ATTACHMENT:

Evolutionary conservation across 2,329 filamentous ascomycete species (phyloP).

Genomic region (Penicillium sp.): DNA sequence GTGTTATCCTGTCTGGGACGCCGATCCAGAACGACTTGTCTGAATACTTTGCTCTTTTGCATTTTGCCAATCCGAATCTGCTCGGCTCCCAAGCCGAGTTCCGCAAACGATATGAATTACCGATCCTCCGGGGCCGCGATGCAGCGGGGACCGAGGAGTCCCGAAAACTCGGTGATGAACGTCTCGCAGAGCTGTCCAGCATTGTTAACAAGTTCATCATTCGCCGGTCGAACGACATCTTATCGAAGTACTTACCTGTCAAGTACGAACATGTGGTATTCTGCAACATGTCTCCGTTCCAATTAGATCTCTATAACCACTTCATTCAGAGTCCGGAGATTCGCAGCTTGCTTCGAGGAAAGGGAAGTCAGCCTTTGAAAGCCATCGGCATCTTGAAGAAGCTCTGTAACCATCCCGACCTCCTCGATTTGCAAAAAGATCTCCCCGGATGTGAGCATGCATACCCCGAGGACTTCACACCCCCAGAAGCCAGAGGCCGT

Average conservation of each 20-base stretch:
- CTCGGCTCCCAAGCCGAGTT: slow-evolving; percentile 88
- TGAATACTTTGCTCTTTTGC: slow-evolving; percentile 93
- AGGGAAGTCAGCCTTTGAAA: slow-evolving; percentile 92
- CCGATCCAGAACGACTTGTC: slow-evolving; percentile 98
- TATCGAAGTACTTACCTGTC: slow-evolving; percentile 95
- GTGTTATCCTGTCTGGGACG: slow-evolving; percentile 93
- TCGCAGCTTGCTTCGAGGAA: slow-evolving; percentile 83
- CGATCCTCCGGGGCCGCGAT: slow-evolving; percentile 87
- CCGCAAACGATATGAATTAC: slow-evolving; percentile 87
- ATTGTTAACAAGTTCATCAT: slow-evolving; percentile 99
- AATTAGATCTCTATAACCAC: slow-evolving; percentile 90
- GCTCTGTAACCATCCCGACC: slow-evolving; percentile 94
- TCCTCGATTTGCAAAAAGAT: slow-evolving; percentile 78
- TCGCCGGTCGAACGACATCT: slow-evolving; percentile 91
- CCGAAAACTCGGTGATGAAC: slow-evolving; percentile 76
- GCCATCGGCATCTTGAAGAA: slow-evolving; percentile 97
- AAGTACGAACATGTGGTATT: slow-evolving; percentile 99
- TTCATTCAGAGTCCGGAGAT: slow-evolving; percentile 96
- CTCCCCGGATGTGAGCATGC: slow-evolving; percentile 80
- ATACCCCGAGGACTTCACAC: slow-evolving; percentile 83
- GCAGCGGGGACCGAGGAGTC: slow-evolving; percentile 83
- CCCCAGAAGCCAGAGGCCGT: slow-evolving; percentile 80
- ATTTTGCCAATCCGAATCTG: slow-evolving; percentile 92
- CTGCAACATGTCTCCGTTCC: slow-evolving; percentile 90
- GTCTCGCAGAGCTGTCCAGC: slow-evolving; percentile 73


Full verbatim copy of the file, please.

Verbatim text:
Evolutionary conservation across 2,329 filamentous ascomycete species (phyloP).

Genomic region (Penicillium sp.): DNA sequence GTGTTATCCTGTCTGGGACGCCGATCCAGAACGACTTGTCTGAATACTTTGCTCTTTTGCATTTTGCCAATCCGAATCTGCTCGGCTCCCAAGCCGAGTTCCGCAAACGATATGAATTACCGATCCTCCGGGGCCGCGATGCAGCGGGGACCGAGGAGTCCCGAAAACTCGGTGATGAACGTCTCGCAGAGCTGTCCAGCATTGTTAACAAGTTCATCATTCGCCGGTCGAACGACATCTTATCGAAGTACTTACCTGTCAAGTACGAACATGTGGTATTCTGCAACATGTCTCCGTTCCAATTAGATCTCTATAACCACTTCATTCAGAGTCCGGAGATTCGCAGCTTGCTTCGAGGAAAGGGAAGTCAGCCTTTGAAAGCCATCGGCATCTTGAAGAAGCTCTGTAACCATCCCGACCTCCTCGATTTGCAAAAAGATCTCCCCGGATGTGAGCATGCATACCCCGAGGACTTCACACCCCCAGAAGCCAGAGGCCGT

Average conservation of each 20-base stretch:
- CTCGGCTCCCAAGCCGAGTT: slow-evolving; percentile 88
- TGAATACTTTGCTCTTTTGC: slow-evolving; percentile 93
- AGGGAAGTCAGCCTTTGAAA: slow-evolving; percentile 92
- CCGATCCAGAACGACTTGTC: slow-evolving; percentile 98
- TATCGAAGTACTTACCTGTC: slow-evolving; percentile 95
- GTGTTATCCTGTCTGGGACG: slow-evolving; percentile 93
- TCGCAGCTTGCTTCGAGGAA: slow-evolving; percentile 83
- CGATCCTCCGGGGCCGCGAT: slow-evolving; percentile 87
- CCGCAAACGATATGAATTAC: slow-evolving; percentile 87
- ATTGTTAACAAGTTCATCAT: slow-evolving; percentile 99
- AATTAGATCTCTATAACCAC: slow-evolving; percentile 90
- GCTCTGTAACCATCCCGACC: slow-evolving; percentile 94
- TCCTCGATTTGCAAAAAGAT: slow-evolving; percentile 78
- TCGCCGGTCGAACGACATCT: slow-evolving; percentile 91
- CCGAAAACTCGGTGATGAAC: slow-evolving; percentile 76
- GCCATCGGCATCTTGAAGAA: slow-evolving; percentile 97
- AAGTACGAACATGTGGTATT: slow-evolving; percentile 99
- TTCATTCAGAGTCCGGAGAT: slow-evolving; percentile 96
- CTCCCCGGATGTGAGCATGC: slow-evolving; percentile 80
- ATACCCCGAGGACTTCACAC: slow-evolving; percentile 83
- GCAGCGGGGACCGAGGAGTC: slow-evolving; percentile 83
- CCCCAGAAGCCAGAGGCCGT: slow-evolving; percentile 80
- ATTTTGCCAATCCGAATCTG: slow-evolving; percentile 92
- CTGCAACATGTCTCCGTTCC: slow-evolving; percentile 90
- GTCTCGCAGAGCTGTCCAGC: slow-evolving; percentile 73